Depression is a prevalent struggle among our communities and more than likely, everyone knows someone who battles it. Whether that be a family member, close friend, coworker, or yourself. What makes it harder is that each of our bodies work so vastly differently, which means that what works for one person to alleviate symptoms may be different than what works for someone else. This has also created a really terrible and damaging stigma about depression and what it actually is.
Depression is perceived as this dark, horrible, looming monster. It steals a persons peace and happy. The general view of depression is that it means laying in bed with a blank look, missing work, and an overall zombie-like condition. It’s not really talked about in tangible terms and assumptions are constantly being made about what helps and what a person “needs”. But what is depression really? What if it’s the grade-A student who seems focused and comfortable in her own skin? Or what if it’s the co-worker next to you who comes across as extremely self-motivated? What if it’s the friend who laughs the most and cracks more jokes than anyone else you know? What if the face of depression isn’t just one stereotype? What if it can literally be anyone? Depression doesn’t discriminate.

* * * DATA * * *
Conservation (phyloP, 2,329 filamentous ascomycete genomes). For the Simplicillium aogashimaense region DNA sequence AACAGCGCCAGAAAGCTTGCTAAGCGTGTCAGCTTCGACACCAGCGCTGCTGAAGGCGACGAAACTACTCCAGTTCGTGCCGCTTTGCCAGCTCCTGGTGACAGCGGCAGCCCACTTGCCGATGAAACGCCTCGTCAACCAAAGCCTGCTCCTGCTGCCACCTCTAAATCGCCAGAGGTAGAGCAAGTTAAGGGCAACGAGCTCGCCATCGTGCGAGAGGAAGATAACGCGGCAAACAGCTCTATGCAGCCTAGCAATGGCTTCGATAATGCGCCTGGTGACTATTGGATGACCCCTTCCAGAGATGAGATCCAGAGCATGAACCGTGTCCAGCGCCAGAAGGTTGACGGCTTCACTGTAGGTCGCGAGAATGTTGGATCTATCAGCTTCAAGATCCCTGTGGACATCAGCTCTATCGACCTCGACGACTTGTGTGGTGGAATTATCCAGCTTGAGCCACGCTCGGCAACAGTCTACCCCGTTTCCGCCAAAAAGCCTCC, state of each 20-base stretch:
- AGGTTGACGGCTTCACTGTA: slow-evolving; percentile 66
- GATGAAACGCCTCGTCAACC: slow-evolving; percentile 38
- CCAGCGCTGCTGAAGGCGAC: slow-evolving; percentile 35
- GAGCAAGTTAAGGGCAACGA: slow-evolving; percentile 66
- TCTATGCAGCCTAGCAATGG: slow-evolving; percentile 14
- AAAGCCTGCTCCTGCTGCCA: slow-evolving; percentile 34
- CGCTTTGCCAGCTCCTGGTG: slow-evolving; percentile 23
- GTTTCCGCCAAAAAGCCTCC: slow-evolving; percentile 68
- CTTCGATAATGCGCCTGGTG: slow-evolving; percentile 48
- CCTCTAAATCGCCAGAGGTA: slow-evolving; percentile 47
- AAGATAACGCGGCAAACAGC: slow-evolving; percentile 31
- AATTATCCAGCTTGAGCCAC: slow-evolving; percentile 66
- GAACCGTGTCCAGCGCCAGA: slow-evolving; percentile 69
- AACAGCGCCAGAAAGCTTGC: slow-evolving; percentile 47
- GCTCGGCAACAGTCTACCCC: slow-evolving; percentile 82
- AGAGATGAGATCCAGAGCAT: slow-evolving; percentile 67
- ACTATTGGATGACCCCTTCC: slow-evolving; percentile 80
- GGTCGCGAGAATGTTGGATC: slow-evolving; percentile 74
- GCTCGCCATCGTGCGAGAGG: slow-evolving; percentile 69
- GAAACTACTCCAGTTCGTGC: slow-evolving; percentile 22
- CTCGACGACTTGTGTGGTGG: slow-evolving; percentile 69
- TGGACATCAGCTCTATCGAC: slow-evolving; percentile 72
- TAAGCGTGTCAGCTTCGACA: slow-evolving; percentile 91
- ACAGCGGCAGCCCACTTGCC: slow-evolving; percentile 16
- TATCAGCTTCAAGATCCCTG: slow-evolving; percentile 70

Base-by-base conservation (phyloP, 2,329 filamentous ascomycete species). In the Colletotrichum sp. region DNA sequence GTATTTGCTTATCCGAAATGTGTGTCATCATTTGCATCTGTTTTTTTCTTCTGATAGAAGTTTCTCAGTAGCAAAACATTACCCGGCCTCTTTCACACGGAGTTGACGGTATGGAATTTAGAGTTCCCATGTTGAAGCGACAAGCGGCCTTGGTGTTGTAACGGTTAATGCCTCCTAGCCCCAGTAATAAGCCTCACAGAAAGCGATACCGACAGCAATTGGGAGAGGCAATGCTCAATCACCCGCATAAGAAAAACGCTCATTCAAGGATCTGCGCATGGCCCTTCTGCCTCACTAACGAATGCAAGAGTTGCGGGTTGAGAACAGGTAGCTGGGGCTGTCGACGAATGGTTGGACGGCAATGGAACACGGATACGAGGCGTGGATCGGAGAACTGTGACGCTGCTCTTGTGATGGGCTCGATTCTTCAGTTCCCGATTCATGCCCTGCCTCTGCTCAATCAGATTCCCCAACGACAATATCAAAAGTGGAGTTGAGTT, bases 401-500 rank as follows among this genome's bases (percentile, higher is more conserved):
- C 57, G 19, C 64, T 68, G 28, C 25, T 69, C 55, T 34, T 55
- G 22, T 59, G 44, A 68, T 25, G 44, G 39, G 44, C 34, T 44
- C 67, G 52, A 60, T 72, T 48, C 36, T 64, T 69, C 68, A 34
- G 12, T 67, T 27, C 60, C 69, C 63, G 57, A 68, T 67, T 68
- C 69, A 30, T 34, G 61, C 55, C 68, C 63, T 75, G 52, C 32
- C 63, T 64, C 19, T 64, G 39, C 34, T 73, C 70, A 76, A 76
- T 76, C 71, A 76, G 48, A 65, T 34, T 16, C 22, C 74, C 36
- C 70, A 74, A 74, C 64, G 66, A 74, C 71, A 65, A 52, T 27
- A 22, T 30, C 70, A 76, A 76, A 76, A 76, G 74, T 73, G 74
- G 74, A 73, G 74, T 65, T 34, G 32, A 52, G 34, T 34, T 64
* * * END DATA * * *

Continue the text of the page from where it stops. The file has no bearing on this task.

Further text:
According to Dr. Mercola, inflammation is generally the root of depression. By supporting your body in lowering inflammation through things such as supplementation, diet, healing your gut, etc. you may find that your symptoms find relief. Now, of course, there really is no black and white answer that will work for everyone. Each of us have a really incredible healing system designed in us that is individualized to our biological make-up and needs. I have struggled with depression for as long as I can remember and have found some tangible things that have helped me. While there are not many black and whites, I do recommend these 10 ways to relieve depression for most everyone. While the in’s and out’s may look different (such as how each person self-cares, exercises, etc), the basics are a good general rule of thumb to follow.